Whittingdale Warns Tightening Regulations May Be Counterproductive

John Whittingdale, Britain’s former DCMS Minister, is currently overseeing the review of 2005’s Gambling Act. He used the opportunity to warn the Betting and Gaming Council of the growing thread of unlicensed gambling.

Whittingdale Warns that the Black Market is Real

Whittingdale addressed the issue during the annual general meeting on January 20. According to him, by tightening rules on gambling and subsequently harming even those who bet responsibly, the BGC risks alienating bettors. Should that happen, Whittingdale warned, bettors would start playing with unlicensed brands rather than with the regulated alternative.

The ex-DCMS Minister slammed the claims that the black market is something minuscule that shouldn’t be feared and said that it is something very real that has serious potential of harming Britain’s betting industry.

Whittingdale’s concerns echo what BGC’s chief executive officer, Michael Dugher, had said in December. Dugher had argued that implementing spending checks to all players as opposed to having them only apply to problem gamblers will cause mass disgruntlement. Dugher also had concerns that too much regulation will cause people to give up on the legal betting options and turn to the black market.

Some Regulations May Hurt More than The Gambling Industry

Whittingdale continued by mentioning that too many restrictions can hurt not only the gambling ecosystem but the broader industry. Although he recognizes the need to have some governmental input on gambling, he thinks that some recent decisions might be going too far.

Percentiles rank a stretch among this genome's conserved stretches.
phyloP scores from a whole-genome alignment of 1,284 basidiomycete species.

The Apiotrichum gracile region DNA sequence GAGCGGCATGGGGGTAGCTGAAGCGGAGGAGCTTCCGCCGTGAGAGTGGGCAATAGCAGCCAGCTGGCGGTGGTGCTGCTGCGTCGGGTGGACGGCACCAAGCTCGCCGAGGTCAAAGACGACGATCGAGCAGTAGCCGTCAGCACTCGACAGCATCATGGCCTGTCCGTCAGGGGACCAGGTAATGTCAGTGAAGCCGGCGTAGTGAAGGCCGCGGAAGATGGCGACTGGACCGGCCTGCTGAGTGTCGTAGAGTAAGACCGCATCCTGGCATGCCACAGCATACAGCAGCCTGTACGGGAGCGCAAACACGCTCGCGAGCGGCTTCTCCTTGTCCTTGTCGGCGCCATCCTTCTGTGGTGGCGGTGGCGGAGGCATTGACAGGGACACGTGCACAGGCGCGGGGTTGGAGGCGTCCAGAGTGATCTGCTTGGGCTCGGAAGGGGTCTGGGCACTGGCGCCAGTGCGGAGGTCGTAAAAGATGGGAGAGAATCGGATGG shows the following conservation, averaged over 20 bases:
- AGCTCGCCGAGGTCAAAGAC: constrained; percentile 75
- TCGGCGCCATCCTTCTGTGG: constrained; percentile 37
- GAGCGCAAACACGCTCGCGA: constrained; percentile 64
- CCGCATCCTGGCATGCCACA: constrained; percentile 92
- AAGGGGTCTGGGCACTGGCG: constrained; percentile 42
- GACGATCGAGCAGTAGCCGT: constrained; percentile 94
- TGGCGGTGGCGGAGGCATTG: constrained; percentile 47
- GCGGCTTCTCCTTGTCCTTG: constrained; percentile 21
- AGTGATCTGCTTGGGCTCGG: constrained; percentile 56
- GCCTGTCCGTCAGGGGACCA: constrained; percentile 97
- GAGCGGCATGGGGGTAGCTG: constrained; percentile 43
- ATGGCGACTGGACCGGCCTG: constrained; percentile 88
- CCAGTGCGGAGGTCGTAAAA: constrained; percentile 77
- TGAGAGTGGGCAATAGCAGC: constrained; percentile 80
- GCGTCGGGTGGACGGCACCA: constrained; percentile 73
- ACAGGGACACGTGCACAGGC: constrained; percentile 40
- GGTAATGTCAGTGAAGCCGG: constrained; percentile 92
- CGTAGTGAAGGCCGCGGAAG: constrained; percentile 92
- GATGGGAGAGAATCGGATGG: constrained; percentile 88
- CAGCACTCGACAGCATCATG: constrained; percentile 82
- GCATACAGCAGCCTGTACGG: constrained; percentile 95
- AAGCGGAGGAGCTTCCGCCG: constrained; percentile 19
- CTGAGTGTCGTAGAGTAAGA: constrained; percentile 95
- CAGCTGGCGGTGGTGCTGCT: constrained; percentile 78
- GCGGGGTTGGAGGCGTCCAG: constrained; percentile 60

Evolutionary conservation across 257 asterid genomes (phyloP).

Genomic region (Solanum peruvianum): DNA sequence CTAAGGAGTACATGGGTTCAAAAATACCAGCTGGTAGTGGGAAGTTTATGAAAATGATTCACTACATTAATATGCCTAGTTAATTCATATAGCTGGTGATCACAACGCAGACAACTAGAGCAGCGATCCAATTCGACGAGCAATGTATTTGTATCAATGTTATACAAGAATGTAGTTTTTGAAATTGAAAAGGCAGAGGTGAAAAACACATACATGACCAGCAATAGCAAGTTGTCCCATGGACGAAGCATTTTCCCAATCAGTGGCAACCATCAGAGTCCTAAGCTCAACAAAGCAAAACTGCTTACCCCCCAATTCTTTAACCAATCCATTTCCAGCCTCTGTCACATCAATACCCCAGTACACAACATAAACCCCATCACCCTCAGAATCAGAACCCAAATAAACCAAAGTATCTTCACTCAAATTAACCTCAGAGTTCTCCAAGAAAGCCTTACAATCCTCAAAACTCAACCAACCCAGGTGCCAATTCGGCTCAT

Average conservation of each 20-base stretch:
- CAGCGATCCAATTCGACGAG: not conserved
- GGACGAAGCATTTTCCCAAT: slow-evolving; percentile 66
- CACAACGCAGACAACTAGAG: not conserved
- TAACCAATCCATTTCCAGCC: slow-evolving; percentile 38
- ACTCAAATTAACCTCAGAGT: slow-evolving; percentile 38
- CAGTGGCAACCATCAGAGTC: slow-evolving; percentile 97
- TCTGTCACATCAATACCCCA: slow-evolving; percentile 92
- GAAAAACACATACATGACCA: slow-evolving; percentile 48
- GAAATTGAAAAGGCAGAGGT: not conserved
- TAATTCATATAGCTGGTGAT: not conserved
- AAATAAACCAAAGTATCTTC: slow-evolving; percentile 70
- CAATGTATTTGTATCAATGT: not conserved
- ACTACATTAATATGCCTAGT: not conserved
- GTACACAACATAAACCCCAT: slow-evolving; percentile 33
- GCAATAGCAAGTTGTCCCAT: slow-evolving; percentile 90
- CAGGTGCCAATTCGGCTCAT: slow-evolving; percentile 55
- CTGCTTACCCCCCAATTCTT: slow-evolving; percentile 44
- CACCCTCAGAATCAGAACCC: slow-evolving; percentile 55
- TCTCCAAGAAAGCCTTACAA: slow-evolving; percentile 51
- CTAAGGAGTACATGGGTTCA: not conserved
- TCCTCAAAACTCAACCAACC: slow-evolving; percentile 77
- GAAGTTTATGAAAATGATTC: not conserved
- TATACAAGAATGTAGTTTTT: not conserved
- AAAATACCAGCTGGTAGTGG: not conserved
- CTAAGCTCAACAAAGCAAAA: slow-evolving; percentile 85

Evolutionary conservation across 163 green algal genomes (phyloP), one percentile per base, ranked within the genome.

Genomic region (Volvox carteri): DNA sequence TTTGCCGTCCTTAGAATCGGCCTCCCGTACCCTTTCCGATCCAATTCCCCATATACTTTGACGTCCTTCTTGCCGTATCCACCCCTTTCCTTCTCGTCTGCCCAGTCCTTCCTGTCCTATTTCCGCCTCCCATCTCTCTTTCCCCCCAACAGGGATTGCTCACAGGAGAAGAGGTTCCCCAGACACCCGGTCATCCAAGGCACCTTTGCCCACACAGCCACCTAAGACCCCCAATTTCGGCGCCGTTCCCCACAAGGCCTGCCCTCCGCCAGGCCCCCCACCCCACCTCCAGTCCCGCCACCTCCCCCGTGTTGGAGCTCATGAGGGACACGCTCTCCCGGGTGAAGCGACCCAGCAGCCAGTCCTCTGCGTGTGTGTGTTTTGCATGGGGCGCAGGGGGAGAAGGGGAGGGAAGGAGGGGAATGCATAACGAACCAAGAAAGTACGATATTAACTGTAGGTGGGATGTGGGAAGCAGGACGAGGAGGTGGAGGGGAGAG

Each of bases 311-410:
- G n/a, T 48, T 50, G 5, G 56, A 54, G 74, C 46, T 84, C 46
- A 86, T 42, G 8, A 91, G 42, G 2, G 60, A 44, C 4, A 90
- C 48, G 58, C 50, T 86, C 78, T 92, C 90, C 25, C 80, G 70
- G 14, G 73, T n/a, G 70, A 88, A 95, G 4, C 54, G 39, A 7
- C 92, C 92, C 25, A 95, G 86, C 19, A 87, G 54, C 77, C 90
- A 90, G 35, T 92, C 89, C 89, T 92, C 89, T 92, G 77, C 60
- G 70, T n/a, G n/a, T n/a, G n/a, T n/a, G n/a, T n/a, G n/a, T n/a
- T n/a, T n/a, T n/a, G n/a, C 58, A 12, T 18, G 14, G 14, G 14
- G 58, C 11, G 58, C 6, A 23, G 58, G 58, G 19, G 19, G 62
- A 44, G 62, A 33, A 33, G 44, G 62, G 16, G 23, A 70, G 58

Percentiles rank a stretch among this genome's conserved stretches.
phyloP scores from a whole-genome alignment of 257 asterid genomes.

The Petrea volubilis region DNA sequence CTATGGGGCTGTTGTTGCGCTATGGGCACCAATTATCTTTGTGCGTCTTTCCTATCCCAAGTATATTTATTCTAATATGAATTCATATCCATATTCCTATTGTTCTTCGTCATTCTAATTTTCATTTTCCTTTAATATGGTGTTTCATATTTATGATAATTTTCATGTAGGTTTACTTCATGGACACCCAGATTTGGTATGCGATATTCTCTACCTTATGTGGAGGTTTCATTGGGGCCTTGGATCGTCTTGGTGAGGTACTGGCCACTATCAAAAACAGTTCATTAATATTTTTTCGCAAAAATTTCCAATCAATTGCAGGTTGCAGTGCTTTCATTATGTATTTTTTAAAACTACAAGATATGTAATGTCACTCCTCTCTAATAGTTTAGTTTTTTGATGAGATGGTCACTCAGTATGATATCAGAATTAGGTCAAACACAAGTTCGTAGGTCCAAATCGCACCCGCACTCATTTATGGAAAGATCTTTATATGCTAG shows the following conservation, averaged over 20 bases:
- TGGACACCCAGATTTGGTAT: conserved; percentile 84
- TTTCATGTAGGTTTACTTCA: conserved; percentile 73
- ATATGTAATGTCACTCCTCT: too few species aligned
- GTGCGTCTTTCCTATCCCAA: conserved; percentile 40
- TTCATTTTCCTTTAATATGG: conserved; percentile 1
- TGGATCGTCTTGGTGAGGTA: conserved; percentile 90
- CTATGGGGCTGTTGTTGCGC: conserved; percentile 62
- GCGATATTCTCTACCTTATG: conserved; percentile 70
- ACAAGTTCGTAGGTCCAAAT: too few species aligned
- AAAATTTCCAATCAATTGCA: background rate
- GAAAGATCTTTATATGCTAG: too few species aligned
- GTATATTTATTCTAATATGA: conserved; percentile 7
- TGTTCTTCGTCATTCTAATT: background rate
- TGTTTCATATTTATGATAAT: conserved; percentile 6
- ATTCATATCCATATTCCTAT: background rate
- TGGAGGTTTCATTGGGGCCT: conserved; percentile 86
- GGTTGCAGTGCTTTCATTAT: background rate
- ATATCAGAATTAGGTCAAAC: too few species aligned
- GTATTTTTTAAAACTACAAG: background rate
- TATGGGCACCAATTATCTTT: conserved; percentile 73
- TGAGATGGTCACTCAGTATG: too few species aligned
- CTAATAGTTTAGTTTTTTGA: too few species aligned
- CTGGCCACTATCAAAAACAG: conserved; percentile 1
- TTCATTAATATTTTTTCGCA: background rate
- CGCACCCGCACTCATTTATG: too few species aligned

For example, Whittingdale pointed to the ban on sponsorship deals between sports teams and gambling operators. Although no such restriction has been officially implemented as of now, it is a regulation that is being widely discussed expected to go live in the future.

In recent times, sponsorship deals and gambling adverts have been a key topic for the opponents of gambling across the globe. Many have argued that gambling ads during sports games are responsible for the huge spikes in gambling harm during sports seasons. As a result, there have been numerous efforts to reduce the advertisement of betting products.

However, Whittingdale emphasized that there is no definitive evidence that it is the ads that cause the harm. He said that gambling researchers are yet to provide proof that the issue herein lies in the ads themselves rather than in sports seasons boosting fan engagement.

Whittingdale reiterated that while it’s uncertain whether betting ads cause harm, it is definitely certain that prohibiting gambling sponsorships will severely hurt the sporting sector.

Currently, Whittingdale’s position as a DCMS is filled by Chris Philp. Despite having different views on gambling, Philp has previously said that some of the regulations, such as the aforementioned spending checks, might be too much. He thinks that the future lies in data tech that will allow the regulators to closely monitor when a user’s spending is justified.

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